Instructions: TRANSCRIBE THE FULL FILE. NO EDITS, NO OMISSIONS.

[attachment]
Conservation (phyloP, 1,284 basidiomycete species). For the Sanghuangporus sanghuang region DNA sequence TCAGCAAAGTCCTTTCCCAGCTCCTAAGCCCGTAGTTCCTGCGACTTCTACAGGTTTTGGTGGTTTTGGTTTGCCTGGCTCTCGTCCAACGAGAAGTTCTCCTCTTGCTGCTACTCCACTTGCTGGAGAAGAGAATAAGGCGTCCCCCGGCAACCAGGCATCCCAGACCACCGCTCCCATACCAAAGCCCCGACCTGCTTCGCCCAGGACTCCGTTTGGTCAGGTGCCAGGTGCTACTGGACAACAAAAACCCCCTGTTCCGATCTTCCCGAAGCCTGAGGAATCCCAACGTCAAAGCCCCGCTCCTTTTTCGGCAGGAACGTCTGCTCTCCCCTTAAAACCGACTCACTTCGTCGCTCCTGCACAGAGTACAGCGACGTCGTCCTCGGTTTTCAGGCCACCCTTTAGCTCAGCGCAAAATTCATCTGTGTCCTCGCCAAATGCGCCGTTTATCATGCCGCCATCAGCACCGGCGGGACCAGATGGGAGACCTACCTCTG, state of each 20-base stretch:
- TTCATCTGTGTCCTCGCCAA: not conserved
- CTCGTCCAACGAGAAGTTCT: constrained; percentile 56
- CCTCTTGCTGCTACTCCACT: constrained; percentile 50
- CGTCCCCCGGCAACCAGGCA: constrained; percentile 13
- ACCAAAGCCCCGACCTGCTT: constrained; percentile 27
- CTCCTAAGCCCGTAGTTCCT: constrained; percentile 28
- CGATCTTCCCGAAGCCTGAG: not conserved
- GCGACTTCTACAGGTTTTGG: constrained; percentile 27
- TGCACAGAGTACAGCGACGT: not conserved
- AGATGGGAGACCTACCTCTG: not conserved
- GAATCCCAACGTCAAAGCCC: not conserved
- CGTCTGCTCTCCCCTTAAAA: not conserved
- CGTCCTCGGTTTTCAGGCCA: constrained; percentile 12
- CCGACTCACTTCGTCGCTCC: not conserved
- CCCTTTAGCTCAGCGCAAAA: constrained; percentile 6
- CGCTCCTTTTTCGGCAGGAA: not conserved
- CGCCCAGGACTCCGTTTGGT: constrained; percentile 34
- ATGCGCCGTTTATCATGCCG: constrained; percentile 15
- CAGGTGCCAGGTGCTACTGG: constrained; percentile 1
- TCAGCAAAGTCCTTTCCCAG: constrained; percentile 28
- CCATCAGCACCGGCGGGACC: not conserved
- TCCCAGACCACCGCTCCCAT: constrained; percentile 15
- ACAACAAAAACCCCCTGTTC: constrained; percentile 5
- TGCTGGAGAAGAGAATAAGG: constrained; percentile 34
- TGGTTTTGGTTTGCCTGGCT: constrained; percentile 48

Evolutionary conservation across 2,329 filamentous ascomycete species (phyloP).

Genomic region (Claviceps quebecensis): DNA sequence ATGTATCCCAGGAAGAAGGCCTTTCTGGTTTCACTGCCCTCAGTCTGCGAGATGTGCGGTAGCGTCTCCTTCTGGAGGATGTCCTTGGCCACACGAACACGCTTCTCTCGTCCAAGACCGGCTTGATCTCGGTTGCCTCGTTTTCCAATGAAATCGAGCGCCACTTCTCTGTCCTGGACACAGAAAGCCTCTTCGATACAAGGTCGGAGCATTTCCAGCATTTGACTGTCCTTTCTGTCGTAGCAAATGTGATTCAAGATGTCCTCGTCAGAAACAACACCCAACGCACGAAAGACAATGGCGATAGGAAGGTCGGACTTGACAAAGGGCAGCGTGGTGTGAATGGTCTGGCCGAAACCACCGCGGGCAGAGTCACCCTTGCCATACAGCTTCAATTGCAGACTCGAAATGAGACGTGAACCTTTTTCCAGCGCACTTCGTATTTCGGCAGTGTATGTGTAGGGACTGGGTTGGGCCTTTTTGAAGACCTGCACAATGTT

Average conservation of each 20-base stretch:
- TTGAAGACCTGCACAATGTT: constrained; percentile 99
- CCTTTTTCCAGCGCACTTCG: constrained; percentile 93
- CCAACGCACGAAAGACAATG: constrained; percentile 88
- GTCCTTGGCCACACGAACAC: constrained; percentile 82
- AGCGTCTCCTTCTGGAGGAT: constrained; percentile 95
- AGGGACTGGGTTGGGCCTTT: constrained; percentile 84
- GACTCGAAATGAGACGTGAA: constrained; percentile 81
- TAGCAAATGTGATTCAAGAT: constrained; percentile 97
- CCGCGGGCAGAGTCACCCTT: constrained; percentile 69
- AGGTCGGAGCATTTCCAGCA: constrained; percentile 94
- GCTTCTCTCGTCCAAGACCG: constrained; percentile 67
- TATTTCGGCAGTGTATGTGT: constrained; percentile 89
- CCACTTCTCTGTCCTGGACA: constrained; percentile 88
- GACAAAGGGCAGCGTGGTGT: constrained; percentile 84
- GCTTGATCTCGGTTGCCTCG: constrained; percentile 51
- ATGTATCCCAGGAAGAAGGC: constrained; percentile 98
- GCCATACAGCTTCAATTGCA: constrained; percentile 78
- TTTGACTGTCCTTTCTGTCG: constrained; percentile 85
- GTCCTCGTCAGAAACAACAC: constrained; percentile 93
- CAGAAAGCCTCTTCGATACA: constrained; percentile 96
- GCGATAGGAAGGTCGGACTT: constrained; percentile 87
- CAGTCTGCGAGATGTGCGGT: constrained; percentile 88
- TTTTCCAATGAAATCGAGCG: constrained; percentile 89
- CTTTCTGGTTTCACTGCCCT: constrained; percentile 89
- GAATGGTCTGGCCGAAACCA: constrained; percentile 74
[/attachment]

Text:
Conservation (phyloP, 1,284 basidiomycete species). For the Sanghuangporus sanghuang region DNA sequence TCAGCAAAGTCCTTTCCCAGCTCCTAAGCCCGTAGTTCCTGCGACTTCTACAGGTTTTGGTGGTTTTGGTTTGCCTGGCTCTCGTCCAACGAGAAGTTCTCCTCTTGCTGCTACTCCACTTGCTGGAGAAGAGAATAAGGCGTCCCCCGGCAACCAGGCATCCCAGACCACCGCTCCCATACCAAAGCCCCGACCTGCTTCGCCCAGGACTCCGTTTGGTCAGGTGCCAGGTGCTACTGGACAACAAAAACCCCCTGTTCCGATCTTCCCGAAGCCTGAGGAATCCCAACGTCAAAGCCCCGCTCCTTTTTCGGCAGGAACGTCTGCTCTCCCCTTAAAACCGACTCACTTCGTCGCTCCTGCACAGAGTACAGCGACGTCGTCCTCGGTTTTCAGGCCACCCTTTAGCTCAGCGCAAAATTCATCTGTGTCCTCGCCAAATGCGCCGTTTATCATGCCGCCATCAGCACCGGCGGGACCAGATGGGAGACCTACCTCTG, state of each 20-base stretch:
- TTCATCTGTGTCCTCGCCAA: not conserved
- CTCGTCCAACGAGAAGTTCT: constrained; percentile 56
- CCTCTTGCTGCTACTCCACT: constrained; percentile 50
- CGTCCCCCGGCAACCAGGCA: constrained; percentile 13
- ACCAAAGCCCCGACCTGCTT: constrained; percentile 27
- CTCCTAAGCCCGTAGTTCCT: constrained; percentile 28
- CGATCTTCCCGAAGCCTGAG: not conserved
- GCGACTTCTACAGGTTTTGG: constrained; percentile 27
- TGCACAGAGTACAGCGACGT: not conserved
- AGATGGGAGACCTACCTCTG: not conserved
- GAATCCCAACGTCAAAGCCC: not conserved
- CGTCTGCTCTCCCCTTAAAA: not conserved
- CGTCCTCGGTTTTCAGGCCA: constrained; percentile 12
- CCGACTCACTTCGTCGCTCC: not conserved
- CCCTTTAGCTCAGCGCAAAA: constrained; percentile 6
- CGCTCCTTTTTCGGCAGGAA: not conserved
- CGCCCAGGACTCCGTTTGGT: constrained; percentile 34
- ATGCGCCGTTTATCATGCCG: constrained; percentile 15
- CAGGTGCCAGGTGCTACTGG: constrained; percentile 1
- TCAGCAAAGTCCTTTCCCAG: constrained; percentile 28
- CCATCAGCACCGGCGGGACC: not conserved
- TCCCAGACCACCGCTCCCAT: constrained; percentile 15
- ACAACAAAAACCCCCTGTTC: constrained; percentile 5
- TGCTGGAGAAGAGAATAAGG: constrained; percentile 34
- TGGTTTTGGTTTGCCTGGCT: constrained; percentile 48

Evolutionary conservation across 2,329 filamentous ascomycete species (phyloP).

Genomic region (Claviceps quebecensis): DNA sequence ATGTATCCCAGGAAGAAGGCCTTTCTGGTTTCACTGCCCTCAGTCTGCGAGATGTGCGGTAGCGTCTCCTTCTGGAGGATGTCCTTGGCCACACGAACACGCTTCTCTCGTCCAAGACCGGCTTGATCTCGGTTGCCTCGTTTTCCAATGAAATCGAGCGCCACTTCTCTGTCCTGGACACAGAAAGCCTCTTCGATACAAGGTCGGAGCATTTCCAGCATTTGACTGTCCTTTCTGTCGTAGCAAATGTGATTCAAGATGTCCTCGTCAGAAACAACACCCAACGCACGAAAGACAATGGCGATAGGAAGGTCGGACTTGACAAAGGGCAGCGTGGTGTGAATGGTCTGGCCGAAACCACCGCGGGCAGAGTCACCCTTGCCATACAGCTTCAATTGCAGACTCGAAATGAGACGTGAACCTTTTTCCAGCGCACTTCGTATTTCGGCAGTGTATGTGTAGGGACTGGGTTGGGCCTTTTTGAAGACCTGCACAATGTT

Average conservation of each 20-base stretch:
- TTGAAGACCTGCACAATGTT: constrained; percentile 99
- CCTTTTTCCAGCGCACTTCG: constrained; percentile 93
- CCAACGCACGAAAGACAATG: constrained; percentile 88
- GTCCTTGGCCACACGAACAC: constrained; percentile 82
- AGCGTCTCCTTCTGGAGGAT: constrained; percentile 95
- AGGGACTGGGTTGGGCCTTT: constrained; percentile 84
- GACTCGAAATGAGACGTGAA: constrained; percentile 81
- TAGCAAATGTGATTCAAGAT: constrained; percentile 97
- CCGCGGGCAGAGTCACCCTT: constrained; percentile 69
- AGGTCGGAGCATTTCCAGCA: constrained; percentile 94
- GCTTCTCTCGTCCAAGACCG: constrained; percentile 67
- TATTTCGGCAGTGTATGTGT: constrained; percentile 89
- CCACTTCTCTGTCCTGGACA: constrained; percentile 88
- GACAAAGGGCAGCGTGGTGT: constrained; percentile 84
- GCTTGATCTCGGTTGCCTCG: constrained; percentile 51
- ATGTATCCCAGGAAGAAGGC: constrained; percentile 98
- GCCATACAGCTTCAATTGCA: constrained; percentile 78
- TTTGACTGTCCTTTCTGTCG: constrained; percentile 85
- GTCCTCGTCAGAAACAACAC: constrained; percentile 93
- CAGAAAGCCTCTTCGATACA: constrained; percentile 96
- GCGATAGGAAGGTCGGACTT: constrained; percentile 87
- CAGTCTGCGAGATGTGCGGT: constrained; percentile 88
- TTTTCCAATGAAATCGAGCG: constrained; percentile 89
- CTTTCTGGTTTCACTGCCCT: constrained; percentile 89
- GAATGGTCTGGCCGAAACCA: constrained; percentile 74